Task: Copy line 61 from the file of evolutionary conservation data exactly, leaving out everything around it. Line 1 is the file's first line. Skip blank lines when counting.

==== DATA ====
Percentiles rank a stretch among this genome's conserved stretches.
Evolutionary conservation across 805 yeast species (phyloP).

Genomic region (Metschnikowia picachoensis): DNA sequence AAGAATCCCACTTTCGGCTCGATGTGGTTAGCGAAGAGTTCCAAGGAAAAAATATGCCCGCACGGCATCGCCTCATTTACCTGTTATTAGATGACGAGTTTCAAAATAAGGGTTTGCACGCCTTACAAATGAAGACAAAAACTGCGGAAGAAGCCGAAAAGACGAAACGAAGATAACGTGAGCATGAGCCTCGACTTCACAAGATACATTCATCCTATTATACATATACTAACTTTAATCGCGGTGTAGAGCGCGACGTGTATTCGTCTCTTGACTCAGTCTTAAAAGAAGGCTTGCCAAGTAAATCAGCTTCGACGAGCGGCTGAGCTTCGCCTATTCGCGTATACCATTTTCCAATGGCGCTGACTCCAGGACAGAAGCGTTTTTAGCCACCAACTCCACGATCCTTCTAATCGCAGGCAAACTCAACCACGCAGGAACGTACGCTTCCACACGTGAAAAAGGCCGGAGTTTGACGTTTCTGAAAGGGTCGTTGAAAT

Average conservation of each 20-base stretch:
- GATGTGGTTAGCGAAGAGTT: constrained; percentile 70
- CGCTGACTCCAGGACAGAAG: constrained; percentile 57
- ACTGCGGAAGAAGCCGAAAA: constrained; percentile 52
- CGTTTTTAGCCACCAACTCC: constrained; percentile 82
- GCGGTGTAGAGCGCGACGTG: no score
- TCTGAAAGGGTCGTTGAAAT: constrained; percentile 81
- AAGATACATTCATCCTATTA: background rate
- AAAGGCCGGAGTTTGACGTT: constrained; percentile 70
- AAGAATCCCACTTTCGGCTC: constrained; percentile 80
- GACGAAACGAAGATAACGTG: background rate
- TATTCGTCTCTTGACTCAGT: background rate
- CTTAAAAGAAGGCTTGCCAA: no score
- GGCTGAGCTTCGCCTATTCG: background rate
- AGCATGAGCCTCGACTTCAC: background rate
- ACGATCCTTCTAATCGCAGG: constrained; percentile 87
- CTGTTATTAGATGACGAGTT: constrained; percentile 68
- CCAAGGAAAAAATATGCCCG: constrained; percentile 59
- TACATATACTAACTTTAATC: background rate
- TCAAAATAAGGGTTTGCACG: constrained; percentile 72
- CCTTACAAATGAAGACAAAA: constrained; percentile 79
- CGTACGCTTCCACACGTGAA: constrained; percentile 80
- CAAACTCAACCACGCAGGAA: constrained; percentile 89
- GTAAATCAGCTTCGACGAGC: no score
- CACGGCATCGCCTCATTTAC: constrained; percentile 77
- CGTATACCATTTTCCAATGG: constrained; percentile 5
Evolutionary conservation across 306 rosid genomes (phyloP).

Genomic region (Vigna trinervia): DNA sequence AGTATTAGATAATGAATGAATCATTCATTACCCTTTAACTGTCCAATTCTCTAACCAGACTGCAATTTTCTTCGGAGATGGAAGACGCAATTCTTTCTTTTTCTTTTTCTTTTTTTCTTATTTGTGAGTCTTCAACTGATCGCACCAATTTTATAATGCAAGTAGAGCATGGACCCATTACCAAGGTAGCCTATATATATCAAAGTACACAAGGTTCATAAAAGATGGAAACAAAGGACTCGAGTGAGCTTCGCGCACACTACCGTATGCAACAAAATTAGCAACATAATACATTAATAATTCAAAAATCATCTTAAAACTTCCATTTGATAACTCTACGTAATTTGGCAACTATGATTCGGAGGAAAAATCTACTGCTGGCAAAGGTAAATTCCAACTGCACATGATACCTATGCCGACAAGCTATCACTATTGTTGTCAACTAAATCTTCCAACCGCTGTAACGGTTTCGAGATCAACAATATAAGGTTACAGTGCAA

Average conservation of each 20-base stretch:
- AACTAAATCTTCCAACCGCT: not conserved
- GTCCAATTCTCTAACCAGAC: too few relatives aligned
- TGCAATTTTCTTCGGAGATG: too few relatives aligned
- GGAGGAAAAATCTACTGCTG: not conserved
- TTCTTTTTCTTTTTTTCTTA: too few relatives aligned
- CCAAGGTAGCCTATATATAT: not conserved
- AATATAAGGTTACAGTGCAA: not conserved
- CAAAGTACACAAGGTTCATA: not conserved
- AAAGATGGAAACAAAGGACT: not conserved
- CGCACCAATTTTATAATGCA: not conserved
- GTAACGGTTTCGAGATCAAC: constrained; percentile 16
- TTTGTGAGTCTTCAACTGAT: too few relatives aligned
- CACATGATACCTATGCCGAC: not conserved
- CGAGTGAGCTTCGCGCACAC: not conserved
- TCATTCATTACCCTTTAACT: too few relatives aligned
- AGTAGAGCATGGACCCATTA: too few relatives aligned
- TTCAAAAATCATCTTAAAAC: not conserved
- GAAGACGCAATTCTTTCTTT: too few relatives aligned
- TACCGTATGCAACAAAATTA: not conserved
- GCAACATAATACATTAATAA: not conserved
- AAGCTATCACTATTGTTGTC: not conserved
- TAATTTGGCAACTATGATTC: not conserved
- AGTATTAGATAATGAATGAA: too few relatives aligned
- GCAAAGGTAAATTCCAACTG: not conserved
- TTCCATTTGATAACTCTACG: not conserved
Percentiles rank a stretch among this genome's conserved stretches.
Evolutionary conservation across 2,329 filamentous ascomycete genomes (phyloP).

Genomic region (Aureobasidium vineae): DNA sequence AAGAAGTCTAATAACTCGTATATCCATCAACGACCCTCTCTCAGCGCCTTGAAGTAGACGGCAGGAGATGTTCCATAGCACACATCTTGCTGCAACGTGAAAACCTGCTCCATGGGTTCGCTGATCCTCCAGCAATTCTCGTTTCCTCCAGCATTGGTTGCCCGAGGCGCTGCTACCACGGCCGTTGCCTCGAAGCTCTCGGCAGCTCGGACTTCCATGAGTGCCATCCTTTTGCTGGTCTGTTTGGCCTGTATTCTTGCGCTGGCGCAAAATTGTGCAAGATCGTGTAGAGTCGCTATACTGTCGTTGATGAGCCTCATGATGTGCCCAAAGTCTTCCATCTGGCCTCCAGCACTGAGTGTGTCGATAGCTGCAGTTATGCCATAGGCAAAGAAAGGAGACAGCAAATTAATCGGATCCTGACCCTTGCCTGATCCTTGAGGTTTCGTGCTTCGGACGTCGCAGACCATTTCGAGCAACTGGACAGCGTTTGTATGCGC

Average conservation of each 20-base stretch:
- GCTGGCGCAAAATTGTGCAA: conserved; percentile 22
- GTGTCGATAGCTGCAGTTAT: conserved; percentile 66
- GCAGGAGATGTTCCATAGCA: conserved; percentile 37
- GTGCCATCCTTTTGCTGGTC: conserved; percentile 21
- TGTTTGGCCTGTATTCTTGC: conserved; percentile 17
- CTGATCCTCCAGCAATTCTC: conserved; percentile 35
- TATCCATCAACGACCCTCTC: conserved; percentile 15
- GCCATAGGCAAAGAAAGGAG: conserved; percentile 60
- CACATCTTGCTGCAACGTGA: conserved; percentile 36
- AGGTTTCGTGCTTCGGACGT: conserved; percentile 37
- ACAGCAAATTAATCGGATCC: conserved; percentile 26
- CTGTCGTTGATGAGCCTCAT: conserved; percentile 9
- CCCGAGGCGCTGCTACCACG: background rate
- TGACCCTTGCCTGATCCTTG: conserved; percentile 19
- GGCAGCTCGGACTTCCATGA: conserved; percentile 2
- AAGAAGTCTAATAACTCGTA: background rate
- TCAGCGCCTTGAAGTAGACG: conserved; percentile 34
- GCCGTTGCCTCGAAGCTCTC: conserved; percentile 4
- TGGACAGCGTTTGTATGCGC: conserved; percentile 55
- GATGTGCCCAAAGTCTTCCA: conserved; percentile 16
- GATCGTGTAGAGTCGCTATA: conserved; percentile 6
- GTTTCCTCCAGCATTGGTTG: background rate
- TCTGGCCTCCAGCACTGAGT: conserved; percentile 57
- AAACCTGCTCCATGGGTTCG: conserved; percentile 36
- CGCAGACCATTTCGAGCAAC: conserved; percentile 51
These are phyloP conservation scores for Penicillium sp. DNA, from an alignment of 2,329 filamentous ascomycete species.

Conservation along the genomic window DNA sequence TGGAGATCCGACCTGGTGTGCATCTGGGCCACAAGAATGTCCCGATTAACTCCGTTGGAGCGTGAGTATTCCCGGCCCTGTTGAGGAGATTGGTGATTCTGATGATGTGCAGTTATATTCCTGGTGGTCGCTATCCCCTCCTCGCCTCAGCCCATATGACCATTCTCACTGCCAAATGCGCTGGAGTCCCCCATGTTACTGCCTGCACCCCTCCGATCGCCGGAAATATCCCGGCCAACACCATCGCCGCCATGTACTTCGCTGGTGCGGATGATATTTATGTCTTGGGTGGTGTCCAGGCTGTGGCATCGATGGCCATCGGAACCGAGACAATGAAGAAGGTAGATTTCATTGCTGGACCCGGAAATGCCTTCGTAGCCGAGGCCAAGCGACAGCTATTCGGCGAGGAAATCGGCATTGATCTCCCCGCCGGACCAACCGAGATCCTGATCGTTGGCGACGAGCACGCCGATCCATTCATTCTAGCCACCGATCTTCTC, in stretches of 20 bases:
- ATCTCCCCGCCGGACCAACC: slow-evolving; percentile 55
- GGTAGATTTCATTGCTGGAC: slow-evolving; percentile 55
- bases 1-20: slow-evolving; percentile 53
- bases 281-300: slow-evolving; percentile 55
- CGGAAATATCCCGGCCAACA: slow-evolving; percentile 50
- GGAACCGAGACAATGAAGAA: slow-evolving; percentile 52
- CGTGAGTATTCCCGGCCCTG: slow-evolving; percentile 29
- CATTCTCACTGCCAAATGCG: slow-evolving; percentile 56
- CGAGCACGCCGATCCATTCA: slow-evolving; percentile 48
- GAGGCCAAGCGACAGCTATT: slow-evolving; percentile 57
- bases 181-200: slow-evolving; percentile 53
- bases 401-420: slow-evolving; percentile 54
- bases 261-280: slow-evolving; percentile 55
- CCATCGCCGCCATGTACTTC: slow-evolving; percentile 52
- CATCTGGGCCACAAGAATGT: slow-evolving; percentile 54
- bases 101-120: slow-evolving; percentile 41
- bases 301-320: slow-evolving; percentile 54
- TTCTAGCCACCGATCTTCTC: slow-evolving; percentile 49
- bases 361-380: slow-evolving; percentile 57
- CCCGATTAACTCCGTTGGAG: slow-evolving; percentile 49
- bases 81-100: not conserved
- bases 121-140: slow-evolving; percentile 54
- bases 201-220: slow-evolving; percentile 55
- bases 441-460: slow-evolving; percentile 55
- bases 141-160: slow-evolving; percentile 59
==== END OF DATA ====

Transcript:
Average conservation of each 20-base stretch: